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Home » » The Thomas Cole National Historic Site Announces the Opening of the Exhibition “Native Prospects: Indigeneity and Landscape”

The Thomas Cole National Historic Site Announces the Opening of the Exhibition “Native Prospects: Indigeneity and Landscape”

Written By Editor on 5/13/24 | 5/13/24


The Exhibition of Historic and Contemporary Art and Cultural Artifacts Juxtaposes an Indigenous Approach to the Articulation of Land with the American Landscape Paintings of Thomas Cole


Native Prospects: Indigeneity and Landscape

May 4–October 27, 2024: Thomas Cole National Historic Site, Catskill, NY


Catskill, NY – May 8, 2024 – The Thomas Cole National Historic Site announced today the opening of a new exhibition titled “Native Prospects: Indigeneity and Landscape,” curated by Scott Manning Stevens, PhD / Karoniaktatsie (Akwesasne Mohawk). The exhibition juxtaposes an Indigenous approach to the articulation of their homelands and the environment with the American landscape paintings of Thomas Cole, which are rooted in European tradition. Cole’s influence led him to be recognized as founder of the 19th-century American art movement now known as the Hudson River School of landscape painting.


The exhibition’s curator, Scott Manning Stevens, PhD / Karoniaktatsie (Akwesasne Mohawk), is Associate Professor of Native American Studies and English at Syracuse University, where he is also Director of the Native American and Indigenous Studies Program and Founding Director of the Center for Global Indigenous Cultures and Environmental Justice. The exhibition and the accompanying publication are organized by the Thomas Cole National Historic Site.


The Indigenous approach to land underscores a mutual relationship of nurturing and caretaking. As Dr. Stevens writes, “For many Indigenous peoples, including the Haudenosaunee, it is our relationship with the land that is of paramount importance. That relationship teaches us the ethics on which our societies are built.” He continues, “any abstract portrayal of the land and its features in our visual culture is meant to call to mind those relationships—relationships that we have a sacred duty to remember and maintain.” The approach to nature exemplified by Cole’s one-point perspective landscape paintings is rooted in a European tradition that reflects a perceived right to dominate and rule over nature, as seen for example in an oft-quoted passage from Genesis: “Be fruitful and multiply, and replenish the earth, and subdue it: and have dominion over the fish of the sea, and over the fowl of the air, and over every living thing that moveth upon the earth.”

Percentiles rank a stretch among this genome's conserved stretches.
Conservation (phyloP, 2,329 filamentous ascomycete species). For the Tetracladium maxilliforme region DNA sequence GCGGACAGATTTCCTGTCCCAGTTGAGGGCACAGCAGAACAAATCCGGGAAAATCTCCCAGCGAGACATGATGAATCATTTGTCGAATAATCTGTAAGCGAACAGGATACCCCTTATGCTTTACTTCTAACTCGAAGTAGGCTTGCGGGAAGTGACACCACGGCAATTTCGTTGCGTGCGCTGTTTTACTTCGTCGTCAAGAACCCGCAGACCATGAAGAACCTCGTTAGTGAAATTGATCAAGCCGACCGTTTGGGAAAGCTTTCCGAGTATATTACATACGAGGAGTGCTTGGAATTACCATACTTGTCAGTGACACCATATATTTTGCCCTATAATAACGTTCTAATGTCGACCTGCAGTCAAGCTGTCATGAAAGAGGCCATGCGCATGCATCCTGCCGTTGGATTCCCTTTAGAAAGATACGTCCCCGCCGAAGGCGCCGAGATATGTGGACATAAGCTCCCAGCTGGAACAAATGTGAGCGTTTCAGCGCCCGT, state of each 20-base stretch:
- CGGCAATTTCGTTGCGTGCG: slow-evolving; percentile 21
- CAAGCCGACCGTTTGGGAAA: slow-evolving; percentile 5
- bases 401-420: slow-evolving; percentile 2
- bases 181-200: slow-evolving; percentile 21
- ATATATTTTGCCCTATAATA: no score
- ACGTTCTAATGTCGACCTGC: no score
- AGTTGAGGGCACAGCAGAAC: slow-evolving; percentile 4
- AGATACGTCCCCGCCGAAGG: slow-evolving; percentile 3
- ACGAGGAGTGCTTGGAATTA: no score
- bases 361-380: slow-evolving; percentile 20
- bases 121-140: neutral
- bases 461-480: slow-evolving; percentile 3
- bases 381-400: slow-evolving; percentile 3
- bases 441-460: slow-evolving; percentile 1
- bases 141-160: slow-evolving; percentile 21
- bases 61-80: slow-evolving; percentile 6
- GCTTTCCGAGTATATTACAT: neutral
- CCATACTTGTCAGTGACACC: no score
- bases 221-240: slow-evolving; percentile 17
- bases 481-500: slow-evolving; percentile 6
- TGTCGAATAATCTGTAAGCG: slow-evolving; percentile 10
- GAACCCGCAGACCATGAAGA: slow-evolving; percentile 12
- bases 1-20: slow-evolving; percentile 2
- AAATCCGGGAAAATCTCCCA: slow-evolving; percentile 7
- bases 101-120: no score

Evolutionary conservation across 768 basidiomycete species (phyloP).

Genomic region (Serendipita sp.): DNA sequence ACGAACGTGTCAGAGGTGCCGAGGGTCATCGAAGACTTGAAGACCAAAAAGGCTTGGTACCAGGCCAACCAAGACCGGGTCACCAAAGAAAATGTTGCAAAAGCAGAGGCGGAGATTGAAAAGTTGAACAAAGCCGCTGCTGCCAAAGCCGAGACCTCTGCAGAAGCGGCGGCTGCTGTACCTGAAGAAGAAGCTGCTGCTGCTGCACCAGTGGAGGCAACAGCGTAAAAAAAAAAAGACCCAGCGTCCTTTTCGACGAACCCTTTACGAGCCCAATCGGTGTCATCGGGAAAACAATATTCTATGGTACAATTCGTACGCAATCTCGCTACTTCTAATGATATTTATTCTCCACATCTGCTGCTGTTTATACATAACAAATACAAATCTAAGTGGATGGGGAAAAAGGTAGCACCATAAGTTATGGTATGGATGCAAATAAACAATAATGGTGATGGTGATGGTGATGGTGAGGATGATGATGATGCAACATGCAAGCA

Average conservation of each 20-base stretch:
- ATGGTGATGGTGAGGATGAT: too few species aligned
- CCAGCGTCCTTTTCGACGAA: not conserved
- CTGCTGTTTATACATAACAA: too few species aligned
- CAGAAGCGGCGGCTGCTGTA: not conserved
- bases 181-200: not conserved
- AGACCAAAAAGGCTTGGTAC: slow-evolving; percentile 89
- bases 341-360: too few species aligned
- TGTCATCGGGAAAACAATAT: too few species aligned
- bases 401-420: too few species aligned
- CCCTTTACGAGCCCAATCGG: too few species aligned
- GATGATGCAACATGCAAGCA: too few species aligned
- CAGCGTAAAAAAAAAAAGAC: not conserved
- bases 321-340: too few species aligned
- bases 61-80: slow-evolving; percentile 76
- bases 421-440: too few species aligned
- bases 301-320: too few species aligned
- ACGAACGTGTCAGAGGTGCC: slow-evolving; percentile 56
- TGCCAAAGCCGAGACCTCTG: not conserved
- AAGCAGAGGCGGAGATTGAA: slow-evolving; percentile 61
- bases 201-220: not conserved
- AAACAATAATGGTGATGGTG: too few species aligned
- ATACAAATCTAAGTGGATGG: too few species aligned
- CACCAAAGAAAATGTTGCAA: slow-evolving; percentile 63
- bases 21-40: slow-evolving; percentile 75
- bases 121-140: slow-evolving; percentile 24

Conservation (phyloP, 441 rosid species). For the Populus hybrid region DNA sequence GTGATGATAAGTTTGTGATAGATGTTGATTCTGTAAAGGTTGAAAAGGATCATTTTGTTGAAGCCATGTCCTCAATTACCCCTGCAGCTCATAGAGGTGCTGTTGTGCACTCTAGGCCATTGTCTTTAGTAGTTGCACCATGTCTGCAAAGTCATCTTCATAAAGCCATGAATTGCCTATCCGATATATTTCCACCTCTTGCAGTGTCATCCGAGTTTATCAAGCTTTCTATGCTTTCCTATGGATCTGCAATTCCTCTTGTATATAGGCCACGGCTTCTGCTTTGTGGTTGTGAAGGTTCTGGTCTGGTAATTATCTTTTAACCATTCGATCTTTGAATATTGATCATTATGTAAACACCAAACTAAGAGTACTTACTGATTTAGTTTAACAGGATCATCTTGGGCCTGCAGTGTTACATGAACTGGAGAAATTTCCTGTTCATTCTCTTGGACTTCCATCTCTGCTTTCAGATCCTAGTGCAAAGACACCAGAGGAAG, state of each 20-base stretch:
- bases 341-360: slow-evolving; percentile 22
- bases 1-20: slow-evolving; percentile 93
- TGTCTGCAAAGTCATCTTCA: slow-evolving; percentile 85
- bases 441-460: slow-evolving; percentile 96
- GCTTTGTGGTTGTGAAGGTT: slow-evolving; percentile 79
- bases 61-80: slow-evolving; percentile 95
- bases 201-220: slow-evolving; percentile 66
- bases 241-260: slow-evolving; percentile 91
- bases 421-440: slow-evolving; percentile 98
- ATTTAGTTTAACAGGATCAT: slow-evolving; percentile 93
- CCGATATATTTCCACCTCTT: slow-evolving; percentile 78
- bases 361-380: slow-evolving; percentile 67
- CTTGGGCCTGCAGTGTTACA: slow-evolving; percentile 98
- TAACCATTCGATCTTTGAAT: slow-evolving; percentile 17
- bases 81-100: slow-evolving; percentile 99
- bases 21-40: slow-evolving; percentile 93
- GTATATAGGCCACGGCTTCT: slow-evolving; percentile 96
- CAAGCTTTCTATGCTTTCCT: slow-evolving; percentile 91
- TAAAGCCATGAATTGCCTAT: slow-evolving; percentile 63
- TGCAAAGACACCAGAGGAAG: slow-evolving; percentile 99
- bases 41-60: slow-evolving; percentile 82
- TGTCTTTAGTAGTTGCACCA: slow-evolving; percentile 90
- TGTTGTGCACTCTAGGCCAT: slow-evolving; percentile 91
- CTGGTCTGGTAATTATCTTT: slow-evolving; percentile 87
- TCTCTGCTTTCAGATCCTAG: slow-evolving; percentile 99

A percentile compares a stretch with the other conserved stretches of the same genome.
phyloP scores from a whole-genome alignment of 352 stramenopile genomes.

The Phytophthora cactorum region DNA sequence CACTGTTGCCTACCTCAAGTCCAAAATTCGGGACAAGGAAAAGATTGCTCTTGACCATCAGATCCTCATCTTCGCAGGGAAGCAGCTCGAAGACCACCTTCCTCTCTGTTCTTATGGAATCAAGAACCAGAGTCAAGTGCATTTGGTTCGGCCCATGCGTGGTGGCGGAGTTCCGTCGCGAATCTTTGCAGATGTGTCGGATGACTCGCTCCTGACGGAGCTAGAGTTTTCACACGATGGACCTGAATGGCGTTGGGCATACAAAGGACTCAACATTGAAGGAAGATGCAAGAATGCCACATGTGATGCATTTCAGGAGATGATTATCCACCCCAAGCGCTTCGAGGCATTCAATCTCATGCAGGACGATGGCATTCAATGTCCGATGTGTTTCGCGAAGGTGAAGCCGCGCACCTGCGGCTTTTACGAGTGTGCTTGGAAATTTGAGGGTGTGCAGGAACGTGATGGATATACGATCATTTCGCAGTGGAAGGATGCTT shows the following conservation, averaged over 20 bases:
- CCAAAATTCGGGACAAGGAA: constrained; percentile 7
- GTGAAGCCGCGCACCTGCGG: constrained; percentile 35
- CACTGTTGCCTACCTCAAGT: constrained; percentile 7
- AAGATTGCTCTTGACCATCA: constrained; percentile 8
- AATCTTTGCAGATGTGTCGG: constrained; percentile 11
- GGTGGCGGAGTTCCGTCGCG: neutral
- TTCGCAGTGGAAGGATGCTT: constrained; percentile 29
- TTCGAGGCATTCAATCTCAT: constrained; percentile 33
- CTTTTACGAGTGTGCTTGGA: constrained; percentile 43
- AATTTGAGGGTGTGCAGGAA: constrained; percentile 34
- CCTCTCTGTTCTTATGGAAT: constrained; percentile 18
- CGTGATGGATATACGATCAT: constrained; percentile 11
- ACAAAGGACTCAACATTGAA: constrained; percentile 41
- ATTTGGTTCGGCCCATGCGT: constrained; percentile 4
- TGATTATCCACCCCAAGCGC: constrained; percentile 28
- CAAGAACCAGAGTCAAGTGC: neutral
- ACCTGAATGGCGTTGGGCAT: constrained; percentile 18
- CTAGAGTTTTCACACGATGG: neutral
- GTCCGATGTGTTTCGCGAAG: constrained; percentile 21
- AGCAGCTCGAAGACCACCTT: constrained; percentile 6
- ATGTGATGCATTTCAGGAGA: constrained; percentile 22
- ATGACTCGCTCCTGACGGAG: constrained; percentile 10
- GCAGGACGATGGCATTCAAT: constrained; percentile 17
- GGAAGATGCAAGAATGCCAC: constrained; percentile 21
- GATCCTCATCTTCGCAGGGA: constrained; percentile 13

“Native Prospects: Indigeneity and Landscape” presents 19th-century paintings by Thomas Cole featuring Native figures, in context with Indigenous works of historic and cultural value, and artworks by contemporary Indigenous artists: Teresa Baker (Mandan/Hidatsa), Brandon Lazore (Onondaga, Snipe Clan)Truman T. Lowe (Ho-Chunk), Alan Michelson (Mohawk member of the Six Nations of the Grand River), and Kay WalkingStick (Cherokee). Bringing the 19th century into conversation with our present moment, this cross-cultural exhibition offers profound interpretations of American art and land, expands conventional definitions of “land” and “landscape,” and highlights Indigenous artistic creation.


Much of the critique of 19th-century American landscape painting has focused on the absence of communities of the original inhabitants of the land. Yet communities of Native peoples had lived throughout these regions for millennia, constructing villages and clearing woods for agricultural fields, as they supported their communities from the resources of the land and its waterways.

Unlike most of his artistic circle, Thomas Cole included Native figures in many of his landscape paintings, though most often alone. Dr. Stevens interprets these figures as what art historians refer to as “staffage.” In Cole’s case, these figures served to provide a sense of scale, geographic location, and arguably time period. Scale was often related to the sublime aspects of certain natural features such as a waterfall or mountain, while identifying a figure as Native American placed the viewer in an American locale, and finally, having a lone Native figure in the landscape, dressed in a stereotypically Indigenous manner, pointed to the country’s past, with the implicit and harmful presumption that Native Americans were no longer present in this region. Cole’s Native figures demonstrate no ethnographic acuity on the artist’s part, beyond romanticized stereotype.